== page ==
Tuesday, April 20, 2010

Happy 4/20!


Happy 4/20, everybody! Confused? Allow me to explain: 4/20 is a term that refers to the consumption of Cannabis, and April 20 (yep, 4/20) is a nationwide celebration in which pot smokers unite in celebration of all that is green.

Because today is a bit like the pot smoker's Christmas, I thought it might be a good time to address something that would benefit us all in this country, something that we, as a Nation, keep sweeping under the rug, and putting on the back burner, hoping it's the next guy who has to deal with the mess we left behind: Marijuana legalization.

In 2000, there were 734,498 people arrested for marijuana violations in this country alone! Of those 734,498 arrests made, 646,042 (88%) were for simple possession. The remaining 88,456 (12%) of those arrests were for the sale or manufacture of marijuana. All tolled, the number of marijuana related arrests in 2000 surpassed the number of combined arrests made for violent crimes, like rape, aggravated assault, murder, robbery, and manslaughter. (http://legalizationofmarijuana.com/)

So, we should feel good, right? Murderers, rapists, and other violent offenders are roaming the streets, but, don't worry! We got all the pot smokers rounded up and off the streets!

If it were any other country besides this one, I'd assume such nonsense was a practical joke. But, it's not. We seem to enjoy putting each other behind bars, which, for violent offenders, is wonderful, thank you. But, for Marijuana users? The sad truth is, we're incarcerating these non-violent, pot smokers, and releasing them as angry, violent ex-cons who don't have a great shot at getting a good job, or, bettering themselves in anyway. In a 1997 report, the Department of Corrections found that one-fourth of prisoners arrested for a non-violent crime, and were released pending completion of their sentence, were later re-arrested for a more violent crime.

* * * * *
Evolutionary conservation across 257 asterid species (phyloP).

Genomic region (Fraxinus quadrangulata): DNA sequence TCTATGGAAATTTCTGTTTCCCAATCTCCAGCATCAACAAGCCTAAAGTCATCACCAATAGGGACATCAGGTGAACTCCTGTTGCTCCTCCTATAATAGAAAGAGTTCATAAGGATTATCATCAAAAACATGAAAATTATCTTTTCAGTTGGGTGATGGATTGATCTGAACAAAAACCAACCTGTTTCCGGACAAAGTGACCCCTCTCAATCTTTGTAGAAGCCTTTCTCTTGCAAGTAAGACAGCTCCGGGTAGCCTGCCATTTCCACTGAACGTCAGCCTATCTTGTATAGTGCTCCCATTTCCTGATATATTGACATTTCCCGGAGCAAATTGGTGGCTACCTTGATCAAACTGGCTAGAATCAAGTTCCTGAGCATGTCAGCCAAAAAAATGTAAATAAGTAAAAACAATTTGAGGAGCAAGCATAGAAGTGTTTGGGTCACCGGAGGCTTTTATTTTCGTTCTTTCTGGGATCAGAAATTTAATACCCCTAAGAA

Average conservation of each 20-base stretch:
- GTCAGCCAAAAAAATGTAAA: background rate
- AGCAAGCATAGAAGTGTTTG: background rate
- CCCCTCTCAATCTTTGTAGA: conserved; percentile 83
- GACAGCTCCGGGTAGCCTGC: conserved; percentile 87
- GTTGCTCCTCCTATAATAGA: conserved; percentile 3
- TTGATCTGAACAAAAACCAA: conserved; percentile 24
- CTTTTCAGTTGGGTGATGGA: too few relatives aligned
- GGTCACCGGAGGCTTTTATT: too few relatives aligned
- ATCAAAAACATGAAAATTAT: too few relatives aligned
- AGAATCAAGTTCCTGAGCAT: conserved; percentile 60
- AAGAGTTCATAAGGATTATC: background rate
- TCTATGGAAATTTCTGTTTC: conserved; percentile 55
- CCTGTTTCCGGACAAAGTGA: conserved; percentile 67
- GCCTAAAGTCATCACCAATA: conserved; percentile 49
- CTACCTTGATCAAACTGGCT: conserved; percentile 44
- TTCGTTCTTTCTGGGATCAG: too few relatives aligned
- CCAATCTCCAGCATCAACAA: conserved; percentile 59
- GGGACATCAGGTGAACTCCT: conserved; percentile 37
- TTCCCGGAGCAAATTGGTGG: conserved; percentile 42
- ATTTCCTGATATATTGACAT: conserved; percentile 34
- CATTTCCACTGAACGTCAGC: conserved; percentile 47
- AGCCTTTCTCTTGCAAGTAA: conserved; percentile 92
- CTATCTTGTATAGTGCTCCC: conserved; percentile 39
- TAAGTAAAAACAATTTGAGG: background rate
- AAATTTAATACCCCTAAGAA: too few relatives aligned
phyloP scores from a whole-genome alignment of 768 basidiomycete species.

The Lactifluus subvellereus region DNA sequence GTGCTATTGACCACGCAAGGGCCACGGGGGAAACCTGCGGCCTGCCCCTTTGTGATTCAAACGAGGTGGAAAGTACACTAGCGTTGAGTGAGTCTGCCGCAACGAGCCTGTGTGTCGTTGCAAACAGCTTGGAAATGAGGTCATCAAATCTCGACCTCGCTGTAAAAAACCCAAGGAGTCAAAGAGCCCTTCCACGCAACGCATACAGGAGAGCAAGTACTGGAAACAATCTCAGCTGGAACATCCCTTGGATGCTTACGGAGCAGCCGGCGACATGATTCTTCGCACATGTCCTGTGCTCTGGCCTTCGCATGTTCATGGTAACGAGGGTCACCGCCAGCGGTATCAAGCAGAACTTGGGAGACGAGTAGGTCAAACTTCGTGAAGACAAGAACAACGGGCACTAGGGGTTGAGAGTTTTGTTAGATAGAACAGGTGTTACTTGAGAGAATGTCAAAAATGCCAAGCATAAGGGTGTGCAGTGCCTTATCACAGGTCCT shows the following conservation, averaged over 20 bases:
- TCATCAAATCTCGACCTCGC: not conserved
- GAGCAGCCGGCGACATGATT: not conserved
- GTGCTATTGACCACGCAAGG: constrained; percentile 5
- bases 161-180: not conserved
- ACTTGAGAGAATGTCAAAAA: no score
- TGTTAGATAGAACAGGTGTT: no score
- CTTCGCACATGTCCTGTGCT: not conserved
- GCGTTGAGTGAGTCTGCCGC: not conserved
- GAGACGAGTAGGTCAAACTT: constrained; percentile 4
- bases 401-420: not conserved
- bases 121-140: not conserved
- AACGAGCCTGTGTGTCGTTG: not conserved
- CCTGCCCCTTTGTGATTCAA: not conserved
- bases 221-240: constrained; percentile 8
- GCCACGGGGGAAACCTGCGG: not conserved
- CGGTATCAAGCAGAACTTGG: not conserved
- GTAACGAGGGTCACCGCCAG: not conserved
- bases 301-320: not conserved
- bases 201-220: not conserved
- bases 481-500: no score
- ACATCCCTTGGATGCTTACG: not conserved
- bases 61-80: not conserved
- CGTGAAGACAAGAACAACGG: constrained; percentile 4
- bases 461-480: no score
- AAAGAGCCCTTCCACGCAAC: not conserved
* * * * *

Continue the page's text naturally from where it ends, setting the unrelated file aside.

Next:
We all know that many drug related arrests are of younger men and women in this country, so, in effect, we are taking the young men and women, the future of our country, and making them a kind of offender they weren't -- and probably wouldn't have been -- prior to their arrest for something we all know we did when we were younger! Would you like to be suffering the consequences of what you did back when you were 18? 20? 22? No, none of us would.

You may remember, awhile back, we passed a Health Care Reform bill in this country. You may not remember that, specifically, so much as you recall the the griping the Republicans have done ever since. There's no money, they say, what about money, remember those bank bailouts, money, money, blah, blah. Turns out, there is something that may be as infuriating, and non-sensical as throwing young men and women in jail for non-violent offenses and ruining their lives -- the MONEY we could be saving, and collecting as revenue, if we were to introduce a system of taxation and regulation for marijuana, like we have with alcohol, and tobacco in this country.